• The Structured Output Plug-in:
    • More advanced, since it allows finer control of the data published over DDS.
    • Publishes events using your own data type
    • Plug-in reads a data mapping file (specified in the plug-in configuration) containing instructions on how to transform the properties of an event into members of a DDS data type.

As an example of such an application, suppose we want to publish the results of McAfee monitoring agent (our "legacy" application) over DDS using a well-defined data structure (that we define through IDL).

Since McAfee can publish the results of its analysis into syslog or in a log file, we can start building the Fluent Bit pipeline as depicted in the following diagram using the "Syslog" or "Tail" input plug-in


When McAfee identifies a threat, it logs a line like this over syslog:

Oct 01 10:33:35 ubuntu ERROR AMOASScanner [27304] Infection caught
File Name: /home/jason/Desktop/malware/G1test.bin File Size: 11264
Infection Name: Generic BackDoor.agg Time: 1569951215 Process Name:
/usr/bin/scp User Name: root Profile Type: 1

After processing the line through the RegExparser, the event is broken down into properties containing all the extracted information:

time: Oct 01 10:33:35
hostname: ubuntu
appName: AMOASScanner
pid: 27304
filepath: /home/jason/Desktop/malware/G1test.bin
filesize: 11264
virusname: Generic BackDoor.agg
scantime: 1569951215
processname: /usr/bin/scp
username: root
profile: 1

tag: mcafee.found

The grep filter is then used to remove from the pipeline all the other unrelated messages (from syslog) not being parsed by the RegEx parser.

Finally, the dds_stroutput is configured to publish over DDS on a specific domain, and to map the broken-down event properties shown above into the following type (IDL):

struct Threat {
string<100> product_name;
string<1024> file_name;
string<100> threat_name;
string<100> date;

The map file (which must be defined through one of the required configuration parameter for the dds_str output plug-in) then tells the plug-in to perform the following mapping:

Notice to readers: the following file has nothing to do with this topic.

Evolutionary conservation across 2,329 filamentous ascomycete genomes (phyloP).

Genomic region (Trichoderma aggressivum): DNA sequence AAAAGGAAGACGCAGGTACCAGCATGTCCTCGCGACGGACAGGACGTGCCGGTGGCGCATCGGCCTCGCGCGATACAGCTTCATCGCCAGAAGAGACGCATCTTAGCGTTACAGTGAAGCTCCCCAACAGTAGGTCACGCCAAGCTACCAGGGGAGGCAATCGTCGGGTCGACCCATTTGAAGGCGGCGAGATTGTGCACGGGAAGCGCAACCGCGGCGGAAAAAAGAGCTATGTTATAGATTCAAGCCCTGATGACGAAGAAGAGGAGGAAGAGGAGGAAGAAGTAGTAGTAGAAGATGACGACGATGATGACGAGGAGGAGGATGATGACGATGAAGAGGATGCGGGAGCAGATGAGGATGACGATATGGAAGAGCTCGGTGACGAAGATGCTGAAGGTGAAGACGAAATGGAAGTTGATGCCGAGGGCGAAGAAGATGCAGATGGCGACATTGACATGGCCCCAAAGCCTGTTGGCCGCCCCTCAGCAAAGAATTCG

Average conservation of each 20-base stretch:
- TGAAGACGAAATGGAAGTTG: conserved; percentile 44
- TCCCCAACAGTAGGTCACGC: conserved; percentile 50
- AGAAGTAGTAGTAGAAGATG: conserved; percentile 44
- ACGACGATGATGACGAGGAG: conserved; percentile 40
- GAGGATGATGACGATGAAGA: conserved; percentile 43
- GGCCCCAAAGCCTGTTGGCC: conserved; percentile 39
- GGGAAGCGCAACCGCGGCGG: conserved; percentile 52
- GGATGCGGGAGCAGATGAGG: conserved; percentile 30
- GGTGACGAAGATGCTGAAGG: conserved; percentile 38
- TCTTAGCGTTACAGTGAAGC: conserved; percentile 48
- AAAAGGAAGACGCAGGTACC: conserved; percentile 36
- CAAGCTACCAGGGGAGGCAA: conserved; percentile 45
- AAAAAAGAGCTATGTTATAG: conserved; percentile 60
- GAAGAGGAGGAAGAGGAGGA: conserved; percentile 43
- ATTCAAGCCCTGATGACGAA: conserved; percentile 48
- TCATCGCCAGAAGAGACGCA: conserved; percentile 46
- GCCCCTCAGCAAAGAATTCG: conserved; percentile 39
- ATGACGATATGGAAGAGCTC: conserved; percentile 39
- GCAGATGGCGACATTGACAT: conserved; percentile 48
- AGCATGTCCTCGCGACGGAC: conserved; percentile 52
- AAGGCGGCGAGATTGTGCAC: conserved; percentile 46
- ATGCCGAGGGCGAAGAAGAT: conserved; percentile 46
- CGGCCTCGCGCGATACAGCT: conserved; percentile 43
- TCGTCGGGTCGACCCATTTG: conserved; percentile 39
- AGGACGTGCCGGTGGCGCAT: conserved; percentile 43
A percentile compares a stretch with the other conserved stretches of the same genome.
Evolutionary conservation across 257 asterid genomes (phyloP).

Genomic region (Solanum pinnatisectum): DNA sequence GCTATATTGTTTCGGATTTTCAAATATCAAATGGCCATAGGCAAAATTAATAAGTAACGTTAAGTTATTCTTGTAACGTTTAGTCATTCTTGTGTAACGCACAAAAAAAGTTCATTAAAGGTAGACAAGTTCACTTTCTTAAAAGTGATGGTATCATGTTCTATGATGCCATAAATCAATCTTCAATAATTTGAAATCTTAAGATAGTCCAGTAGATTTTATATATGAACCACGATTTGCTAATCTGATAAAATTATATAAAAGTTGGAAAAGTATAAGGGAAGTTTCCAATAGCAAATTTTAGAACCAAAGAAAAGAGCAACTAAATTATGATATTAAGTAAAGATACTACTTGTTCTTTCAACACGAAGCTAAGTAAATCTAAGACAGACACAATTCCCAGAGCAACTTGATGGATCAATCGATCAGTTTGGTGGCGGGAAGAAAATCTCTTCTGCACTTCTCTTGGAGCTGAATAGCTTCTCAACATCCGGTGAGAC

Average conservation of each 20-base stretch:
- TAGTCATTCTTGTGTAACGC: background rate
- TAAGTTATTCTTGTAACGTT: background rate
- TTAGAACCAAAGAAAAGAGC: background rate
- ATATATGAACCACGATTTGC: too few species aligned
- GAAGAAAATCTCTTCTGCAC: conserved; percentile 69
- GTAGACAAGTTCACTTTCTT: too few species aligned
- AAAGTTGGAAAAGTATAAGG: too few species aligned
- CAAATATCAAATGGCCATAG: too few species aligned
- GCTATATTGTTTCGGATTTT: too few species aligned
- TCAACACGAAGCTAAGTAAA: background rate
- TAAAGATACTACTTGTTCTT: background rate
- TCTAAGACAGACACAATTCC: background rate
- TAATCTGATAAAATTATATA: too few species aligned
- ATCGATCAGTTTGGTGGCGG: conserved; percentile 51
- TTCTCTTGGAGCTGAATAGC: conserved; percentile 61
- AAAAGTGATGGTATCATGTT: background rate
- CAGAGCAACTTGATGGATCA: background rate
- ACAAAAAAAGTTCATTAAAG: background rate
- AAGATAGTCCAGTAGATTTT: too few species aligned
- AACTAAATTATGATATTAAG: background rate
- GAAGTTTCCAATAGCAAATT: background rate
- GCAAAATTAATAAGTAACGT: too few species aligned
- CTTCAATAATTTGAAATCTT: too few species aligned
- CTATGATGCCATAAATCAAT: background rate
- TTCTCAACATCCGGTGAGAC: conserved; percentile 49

As you can see, the Fluent Bit - DDS integration allows us to quickly publish the threats detected by McAfee over DDS, without the need to write a complex application!

The Fluent Bit Plug-ins project also includes a DDS Unstructured Input Plug-in that subscribes to DDS data (using the same data type used by the DDS Unstructured Output Plug-in), and inserts it into the Fluent Bit pipeline.

We ran some performance tests on using the DDS Unstructured Plug-ins (input and output) as a transport between two Fluent Bit instances. To measure throughput, we progressively increased the number of messages per second. We determined that our plug-ins can scale linearly up to 350,000 messages per second! In all cases, messages were 100 Bytes in size. To maximize the throughput, we used the DDS Batch QoS.

To find out more about the Fluent Bit Plug-ins, please refer to the Github project.


About the author:

rti-blog-author-fabrizio-bertocciFabrizio Bertocci is a principal engineer at RTI. He has been with RTI for over 10 years. During his tenure, he has contributed to several parts of the RTI Connext DDS core libraries and products. He is currently with RTI Research, exploring new solutions, technologies and applications for DDS. Before joining RTI, he worked with EDA company Mentor Graphics, embedded silicon vendor VLSI (now NXP), along with technology start-ups. Fabrizio holds a Computer Engineering degree from the University of Pisa (Italy).